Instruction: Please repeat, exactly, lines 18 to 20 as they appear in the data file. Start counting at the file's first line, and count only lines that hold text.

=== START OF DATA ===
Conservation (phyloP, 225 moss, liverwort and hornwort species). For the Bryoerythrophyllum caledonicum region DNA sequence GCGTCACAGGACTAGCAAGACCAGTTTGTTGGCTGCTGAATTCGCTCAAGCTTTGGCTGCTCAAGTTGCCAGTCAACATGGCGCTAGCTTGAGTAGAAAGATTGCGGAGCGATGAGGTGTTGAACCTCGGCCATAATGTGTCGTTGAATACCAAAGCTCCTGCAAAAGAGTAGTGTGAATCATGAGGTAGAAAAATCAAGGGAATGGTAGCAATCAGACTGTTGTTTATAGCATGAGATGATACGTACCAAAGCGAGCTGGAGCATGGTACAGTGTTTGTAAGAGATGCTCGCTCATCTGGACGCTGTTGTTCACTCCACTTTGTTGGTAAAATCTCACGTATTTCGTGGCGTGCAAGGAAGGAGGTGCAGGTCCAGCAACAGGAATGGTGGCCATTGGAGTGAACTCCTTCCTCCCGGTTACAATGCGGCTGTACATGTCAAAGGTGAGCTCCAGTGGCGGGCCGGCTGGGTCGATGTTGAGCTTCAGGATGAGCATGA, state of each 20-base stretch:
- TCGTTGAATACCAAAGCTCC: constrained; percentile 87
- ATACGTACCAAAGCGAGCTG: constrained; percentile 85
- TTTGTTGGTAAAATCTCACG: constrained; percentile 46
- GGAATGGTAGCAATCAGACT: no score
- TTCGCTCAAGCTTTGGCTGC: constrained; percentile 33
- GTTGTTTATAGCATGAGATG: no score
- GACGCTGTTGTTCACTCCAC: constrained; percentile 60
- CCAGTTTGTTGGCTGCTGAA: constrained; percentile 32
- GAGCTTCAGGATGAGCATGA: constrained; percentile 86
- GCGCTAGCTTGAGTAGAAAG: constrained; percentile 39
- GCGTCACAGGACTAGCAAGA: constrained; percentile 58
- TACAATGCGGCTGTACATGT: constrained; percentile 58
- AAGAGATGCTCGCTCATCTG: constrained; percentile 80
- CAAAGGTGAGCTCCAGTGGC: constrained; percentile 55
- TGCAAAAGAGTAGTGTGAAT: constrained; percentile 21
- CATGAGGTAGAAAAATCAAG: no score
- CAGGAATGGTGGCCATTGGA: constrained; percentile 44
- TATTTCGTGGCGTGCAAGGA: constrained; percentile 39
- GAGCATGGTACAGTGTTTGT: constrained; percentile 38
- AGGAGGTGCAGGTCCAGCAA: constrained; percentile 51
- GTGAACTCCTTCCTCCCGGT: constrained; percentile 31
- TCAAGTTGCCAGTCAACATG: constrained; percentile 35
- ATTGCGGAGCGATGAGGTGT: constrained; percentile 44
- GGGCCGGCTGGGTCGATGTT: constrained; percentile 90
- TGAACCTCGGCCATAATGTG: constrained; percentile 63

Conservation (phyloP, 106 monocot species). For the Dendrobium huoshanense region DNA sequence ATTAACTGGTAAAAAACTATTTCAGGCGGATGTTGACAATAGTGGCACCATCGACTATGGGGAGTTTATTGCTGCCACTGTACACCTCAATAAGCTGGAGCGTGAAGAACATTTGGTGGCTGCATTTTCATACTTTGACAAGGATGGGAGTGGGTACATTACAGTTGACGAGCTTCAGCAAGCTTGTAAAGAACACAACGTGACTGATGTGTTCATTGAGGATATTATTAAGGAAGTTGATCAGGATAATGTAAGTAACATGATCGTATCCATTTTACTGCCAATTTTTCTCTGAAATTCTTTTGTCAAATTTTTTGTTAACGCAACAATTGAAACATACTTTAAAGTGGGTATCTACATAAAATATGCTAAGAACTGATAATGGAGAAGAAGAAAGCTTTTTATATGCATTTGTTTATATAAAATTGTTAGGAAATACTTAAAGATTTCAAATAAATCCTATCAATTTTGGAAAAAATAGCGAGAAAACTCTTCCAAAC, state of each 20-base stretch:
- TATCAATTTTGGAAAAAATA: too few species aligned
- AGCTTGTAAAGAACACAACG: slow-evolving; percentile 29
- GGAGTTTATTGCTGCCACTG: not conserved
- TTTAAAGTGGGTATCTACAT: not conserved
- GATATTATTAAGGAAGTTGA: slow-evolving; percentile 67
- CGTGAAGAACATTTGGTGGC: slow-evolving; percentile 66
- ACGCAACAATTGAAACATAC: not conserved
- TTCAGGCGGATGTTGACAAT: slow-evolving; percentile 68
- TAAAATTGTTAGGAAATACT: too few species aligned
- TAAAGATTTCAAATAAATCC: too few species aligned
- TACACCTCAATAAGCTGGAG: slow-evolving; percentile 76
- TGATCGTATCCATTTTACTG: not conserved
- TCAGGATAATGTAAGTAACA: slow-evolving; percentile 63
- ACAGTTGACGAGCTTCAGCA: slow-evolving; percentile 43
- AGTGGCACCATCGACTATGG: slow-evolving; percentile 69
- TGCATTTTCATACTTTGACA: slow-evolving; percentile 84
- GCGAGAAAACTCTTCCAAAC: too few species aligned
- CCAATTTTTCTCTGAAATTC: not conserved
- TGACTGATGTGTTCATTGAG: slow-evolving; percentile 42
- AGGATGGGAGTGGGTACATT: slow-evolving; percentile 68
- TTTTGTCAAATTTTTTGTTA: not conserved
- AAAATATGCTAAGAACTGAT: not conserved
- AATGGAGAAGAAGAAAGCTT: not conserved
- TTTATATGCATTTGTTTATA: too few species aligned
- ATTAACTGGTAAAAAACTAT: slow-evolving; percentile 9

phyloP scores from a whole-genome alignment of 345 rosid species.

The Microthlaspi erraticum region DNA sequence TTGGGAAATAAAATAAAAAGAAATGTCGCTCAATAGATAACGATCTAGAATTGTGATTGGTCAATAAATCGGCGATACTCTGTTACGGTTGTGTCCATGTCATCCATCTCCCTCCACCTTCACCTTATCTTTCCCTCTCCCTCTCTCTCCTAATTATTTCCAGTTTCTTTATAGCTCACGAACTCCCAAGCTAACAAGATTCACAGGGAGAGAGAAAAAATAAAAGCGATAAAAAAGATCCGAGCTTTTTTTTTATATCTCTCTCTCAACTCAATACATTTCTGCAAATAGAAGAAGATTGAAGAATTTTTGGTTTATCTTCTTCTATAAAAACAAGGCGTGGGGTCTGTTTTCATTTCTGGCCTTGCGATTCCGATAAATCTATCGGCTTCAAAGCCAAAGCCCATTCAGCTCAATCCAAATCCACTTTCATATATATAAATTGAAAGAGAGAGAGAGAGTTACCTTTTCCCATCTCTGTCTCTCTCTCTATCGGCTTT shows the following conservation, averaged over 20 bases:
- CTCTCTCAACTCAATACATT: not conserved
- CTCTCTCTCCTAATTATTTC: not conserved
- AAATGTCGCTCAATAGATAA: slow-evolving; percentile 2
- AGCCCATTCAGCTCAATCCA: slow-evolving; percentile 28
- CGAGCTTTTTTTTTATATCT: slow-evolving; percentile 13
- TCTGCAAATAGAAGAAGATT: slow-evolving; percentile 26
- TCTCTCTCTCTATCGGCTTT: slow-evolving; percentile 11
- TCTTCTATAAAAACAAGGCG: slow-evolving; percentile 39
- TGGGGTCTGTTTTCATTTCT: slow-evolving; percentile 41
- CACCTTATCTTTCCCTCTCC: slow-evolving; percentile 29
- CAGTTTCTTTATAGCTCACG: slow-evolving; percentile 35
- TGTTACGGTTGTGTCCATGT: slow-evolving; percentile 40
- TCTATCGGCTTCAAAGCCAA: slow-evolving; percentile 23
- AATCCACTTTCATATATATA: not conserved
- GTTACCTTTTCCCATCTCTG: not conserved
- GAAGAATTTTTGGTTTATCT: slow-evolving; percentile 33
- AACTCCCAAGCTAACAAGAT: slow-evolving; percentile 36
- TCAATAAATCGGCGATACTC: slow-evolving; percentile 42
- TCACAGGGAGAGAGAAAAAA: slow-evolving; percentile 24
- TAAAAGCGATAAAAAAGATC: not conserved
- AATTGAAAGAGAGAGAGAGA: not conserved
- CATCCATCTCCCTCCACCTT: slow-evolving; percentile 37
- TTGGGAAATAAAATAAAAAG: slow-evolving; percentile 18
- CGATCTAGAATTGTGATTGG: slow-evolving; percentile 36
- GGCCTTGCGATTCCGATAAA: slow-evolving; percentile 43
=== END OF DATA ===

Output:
- CAGGAATGGTGGCCATTGGA: constrained; percentile 44
- TATTTCGTGGCGTGCAAGGA: constrained; percentile 39
- GAGCATGGTACAGTGTTTGT: constrained; percentile 38